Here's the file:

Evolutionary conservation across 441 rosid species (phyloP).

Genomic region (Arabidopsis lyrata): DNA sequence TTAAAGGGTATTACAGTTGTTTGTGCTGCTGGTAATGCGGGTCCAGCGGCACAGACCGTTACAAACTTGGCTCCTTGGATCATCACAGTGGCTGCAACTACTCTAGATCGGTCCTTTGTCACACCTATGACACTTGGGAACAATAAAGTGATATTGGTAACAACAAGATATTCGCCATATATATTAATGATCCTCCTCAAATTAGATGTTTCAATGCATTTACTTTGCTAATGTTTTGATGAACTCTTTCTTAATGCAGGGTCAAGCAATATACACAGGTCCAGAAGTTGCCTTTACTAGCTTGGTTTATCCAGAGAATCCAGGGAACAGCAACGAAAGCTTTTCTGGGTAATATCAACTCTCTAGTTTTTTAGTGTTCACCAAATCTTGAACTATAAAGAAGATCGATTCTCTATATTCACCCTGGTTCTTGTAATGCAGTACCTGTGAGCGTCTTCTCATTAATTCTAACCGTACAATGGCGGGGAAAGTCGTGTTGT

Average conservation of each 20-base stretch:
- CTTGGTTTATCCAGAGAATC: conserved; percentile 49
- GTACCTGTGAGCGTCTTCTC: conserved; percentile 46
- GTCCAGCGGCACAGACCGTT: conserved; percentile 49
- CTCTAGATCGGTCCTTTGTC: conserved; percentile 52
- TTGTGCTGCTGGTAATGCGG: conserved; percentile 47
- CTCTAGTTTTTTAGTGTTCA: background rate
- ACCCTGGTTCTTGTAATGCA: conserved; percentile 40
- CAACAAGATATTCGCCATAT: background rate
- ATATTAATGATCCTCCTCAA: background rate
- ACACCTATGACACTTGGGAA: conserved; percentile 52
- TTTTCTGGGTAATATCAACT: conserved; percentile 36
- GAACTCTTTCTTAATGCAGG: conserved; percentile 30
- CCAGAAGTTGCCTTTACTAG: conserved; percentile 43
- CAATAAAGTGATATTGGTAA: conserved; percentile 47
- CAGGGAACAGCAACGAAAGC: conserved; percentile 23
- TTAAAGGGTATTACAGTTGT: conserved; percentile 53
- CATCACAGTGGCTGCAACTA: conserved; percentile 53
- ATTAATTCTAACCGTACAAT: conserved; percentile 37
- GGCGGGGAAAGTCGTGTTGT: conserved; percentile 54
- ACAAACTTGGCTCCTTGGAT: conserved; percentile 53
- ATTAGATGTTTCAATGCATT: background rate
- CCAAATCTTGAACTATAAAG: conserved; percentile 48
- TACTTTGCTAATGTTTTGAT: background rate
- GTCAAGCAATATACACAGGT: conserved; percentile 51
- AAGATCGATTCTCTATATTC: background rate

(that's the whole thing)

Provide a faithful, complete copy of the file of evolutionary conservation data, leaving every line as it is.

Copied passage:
Evolutionary conservation across 441 rosid species (phyloP).

Genomic region (Arabidopsis lyrata): DNA sequence TTAAAGGGTATTACAGTTGTTTGTGCTGCTGGTAATGCGGGTCCAGCGGCACAGACCGTTACAAACTTGGCTCCTTGGATCATCACAGTGGCTGCAACTACTCTAGATCGGTCCTTTGTCACACCTATGACACTTGGGAACAATAAAGTGATATTGGTAACAACAAGATATTCGCCATATATATTAATGATCCTCCTCAAATTAGATGTTTCAATGCATTTACTTTGCTAATGTTTTGATGAACTCTTTCTTAATGCAGGGTCAAGCAATATACACAGGTCCAGAAGTTGCCTTTACTAGCTTGGTTTATCCAGAGAATCCAGGGAACAGCAACGAAAGCTTTTCTGGGTAATATCAACTCTCTAGTTTTTTAGTGTTCACCAAATCTTGAACTATAAAGAAGATCGATTCTCTATATTCACCCTGGTTCTTGTAATGCAGTACCTGTGAGCGTCTTCTCATTAATTCTAACCGTACAATGGCGGGGAAAGTCGTGTTGT

Average conservation of each 20-base stretch:
- CTTGGTTTATCCAGAGAATC: conserved; percentile 49
- GTACCTGTGAGCGTCTTCTC: conserved; percentile 46
- GTCCAGCGGCACAGACCGTT: conserved; percentile 49
- CTCTAGATCGGTCCTTTGTC: conserved; percentile 52
- TTGTGCTGCTGGTAATGCGG: conserved; percentile 47
- CTCTAGTTTTTTAGTGTTCA: background rate
- ACCCTGGTTCTTGTAATGCA: conserved; percentile 40
- CAACAAGATATTCGCCATAT: background rate
- ATATTAATGATCCTCCTCAA: background rate
- ACACCTATGACACTTGGGAA: conserved; percentile 52
- TTTTCTGGGTAATATCAACT: conserved; percentile 36
- GAACTCTTTCTTAATGCAGG: conserved; percentile 30
- CCAGAAGTTGCCTTTACTAG: conserved; percentile 43
- CAATAAAGTGATATTGGTAA: conserved; percentile 47
- CAGGGAACAGCAACGAAAGC: conserved; percentile 23
- TTAAAGGGTATTACAGTTGT: conserved; percentile 53
- CATCACAGTGGCTGCAACTA: conserved; percentile 53
- ATTAATTCTAACCGTACAAT: conserved; percentile 37
- GGCGGGGAAAGTCGTGTTGT: conserved; percentile 54
- ACAAACTTGGCTCCTTGGAT: conserved; percentile 53
- ATTAGATGTTTCAATGCATT: background rate
- CCAAATCTTGAACTATAAAG: conserved; percentile 48
- TACTTTGCTAATGTTTTGAT: background rate
- GTCAAGCAATATACACAGGT: conserved; percentile 51
- AAGATCGATTCTCTATATTC: background rate